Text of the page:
For a person of a certain age - born in the 80s, say - the musician most likely to have seen you from young adulthood to the current day is Ludacris.
I'm not talking about someone whose records make your desert island list. He doesn't have an Illmatic. He's not revered like an Andre 3000 or worshipped like a Jay-Z.
But more than anyone else, Chris "Ludacris" Bridges has seeped into every crevice of popular culture without testing our collective patience.
Since he emerged in 1998 and broke out with single Southern Hospitality in 2000, it's impossible to recall a school dance, house party, commercial break, movie soundtrack or NBA intermission that didn't feature Ludacris. It's hard to believe the guy's only 35.
In high school, we belted What's Your Fantasy, to the chagrin, definitely, of our teachers. There's nothing subtle about a Luda sex song - no buried meaning. It wouldn't take an advanced English class to unravel the meaning of "I wanna li-li-li-lick you from your head to your toes," for example.
At the time we didn't understand the uniqueness of its in-your-face presentation - more impressive now, looking back - and the guy's sheer brass.
There are rappers you associate with rolling down your windows, but none more so than Ludacris. First week I got my licence, I blared Move Bitch - my feminist disdain for the word hadn't fully kicked in yet - with the windows down in my sister's teal Dodge Neon.
He came onto the rap scene at an opportune time. Along with Outkast, he was one of Atlanta's first shining sons, repping the Dirty South long before T.I. or 2 Chainz.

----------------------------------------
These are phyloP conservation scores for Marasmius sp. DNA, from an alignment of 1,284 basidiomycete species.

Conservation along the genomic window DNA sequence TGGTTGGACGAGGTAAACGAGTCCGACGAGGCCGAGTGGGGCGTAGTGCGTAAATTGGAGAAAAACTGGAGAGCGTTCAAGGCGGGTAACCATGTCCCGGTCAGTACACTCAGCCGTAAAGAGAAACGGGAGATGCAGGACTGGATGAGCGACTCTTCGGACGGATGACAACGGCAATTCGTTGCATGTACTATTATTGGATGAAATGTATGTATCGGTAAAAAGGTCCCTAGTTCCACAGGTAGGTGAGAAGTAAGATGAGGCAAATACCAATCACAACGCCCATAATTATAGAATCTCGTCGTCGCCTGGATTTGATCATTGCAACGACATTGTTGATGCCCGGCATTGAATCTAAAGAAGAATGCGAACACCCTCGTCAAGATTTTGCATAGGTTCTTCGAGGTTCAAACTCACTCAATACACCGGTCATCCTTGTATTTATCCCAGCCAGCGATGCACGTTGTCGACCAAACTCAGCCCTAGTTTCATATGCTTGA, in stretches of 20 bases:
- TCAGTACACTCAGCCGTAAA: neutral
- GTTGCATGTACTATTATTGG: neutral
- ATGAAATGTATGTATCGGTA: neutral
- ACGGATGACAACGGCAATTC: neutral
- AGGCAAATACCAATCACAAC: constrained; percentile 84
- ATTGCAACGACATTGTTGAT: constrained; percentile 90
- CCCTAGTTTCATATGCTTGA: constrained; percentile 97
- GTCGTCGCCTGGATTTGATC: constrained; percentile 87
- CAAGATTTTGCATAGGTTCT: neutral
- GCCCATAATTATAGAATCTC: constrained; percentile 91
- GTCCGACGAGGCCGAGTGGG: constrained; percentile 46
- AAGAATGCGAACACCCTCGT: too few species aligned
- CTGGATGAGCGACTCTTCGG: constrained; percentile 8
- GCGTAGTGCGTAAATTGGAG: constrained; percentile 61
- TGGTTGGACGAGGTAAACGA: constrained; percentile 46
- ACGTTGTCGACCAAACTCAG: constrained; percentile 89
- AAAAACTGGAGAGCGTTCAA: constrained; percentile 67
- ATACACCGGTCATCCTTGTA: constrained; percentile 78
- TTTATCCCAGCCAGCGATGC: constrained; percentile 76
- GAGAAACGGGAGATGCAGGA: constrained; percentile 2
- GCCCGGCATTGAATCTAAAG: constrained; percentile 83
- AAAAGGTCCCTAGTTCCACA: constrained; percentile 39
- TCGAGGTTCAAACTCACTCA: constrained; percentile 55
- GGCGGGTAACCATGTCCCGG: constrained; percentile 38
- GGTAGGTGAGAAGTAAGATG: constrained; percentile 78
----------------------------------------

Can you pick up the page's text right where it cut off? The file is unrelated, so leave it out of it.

Fellow Georgian Lil Jon was popularizing an Atlanta party sound, Usher was burning up the R&B charts, and Luda's fun-loving, raunchy, oft hilarious rhymes fit the mood perfectly.
He went on to win one of his three Grammys with Lil Jon and Usher, for the anthem of 2004, Yeah.
Meanwhile, he cultivated an acting career that proved wrong all those who rolled their eyes at another rapper/actor. He starred in best-picture Oscar winner Crash and is currently basking in the box office dominance of the Fast & Furious mega-franchise.
He hasn't always been particularly selective in his film roles (see Fred Claus and New Year's Eve).
And, yes, he's collabed with Justin Bieber (for which he's refreshingly unapologetic). For the record, it's not the Biebs factor that seems shameless, but the choice of song (2010 preteen anthem Baby. Eek.)
But he also continues to work with some of today's most relevant hip-hop breakouts.
Future's 2012 major debut, Pluto, for example, made waves with its unique Auto-Tuned rap-singing. Ludacris is by far the best part of the most memorable track, Same Damn Time, which reminded us that a Luda verse makes just about any song better.
He released a mixtape last month, and his eighth album is due this year, on which he's working with long-time production collaborators the Neptunes.
When Ludacris emerged in the late 90s, Jay-Z had his breathless scratch, Eminem his nasal fury and DMX his belligerent bark. Ludacris owned the deep, aggressive shout.
His is a voice that was made for stadium and festival performing; his set was arguably the best at last year's Bonaroo.
On Sunday (June 16), he headlines at Yonge-Dundas Square. He's given us a lifetime of party tracks. Let's show this guy some northern hospitality.
If you like Ludacris, also check out Ron E Polo at Crawford, tonight (Thursday, June 13), 1 am, NXNE wristband or $12; or Doss the Artist at Wrongbar, Friday (June 14), 11 pm, NXNE wristband or $15.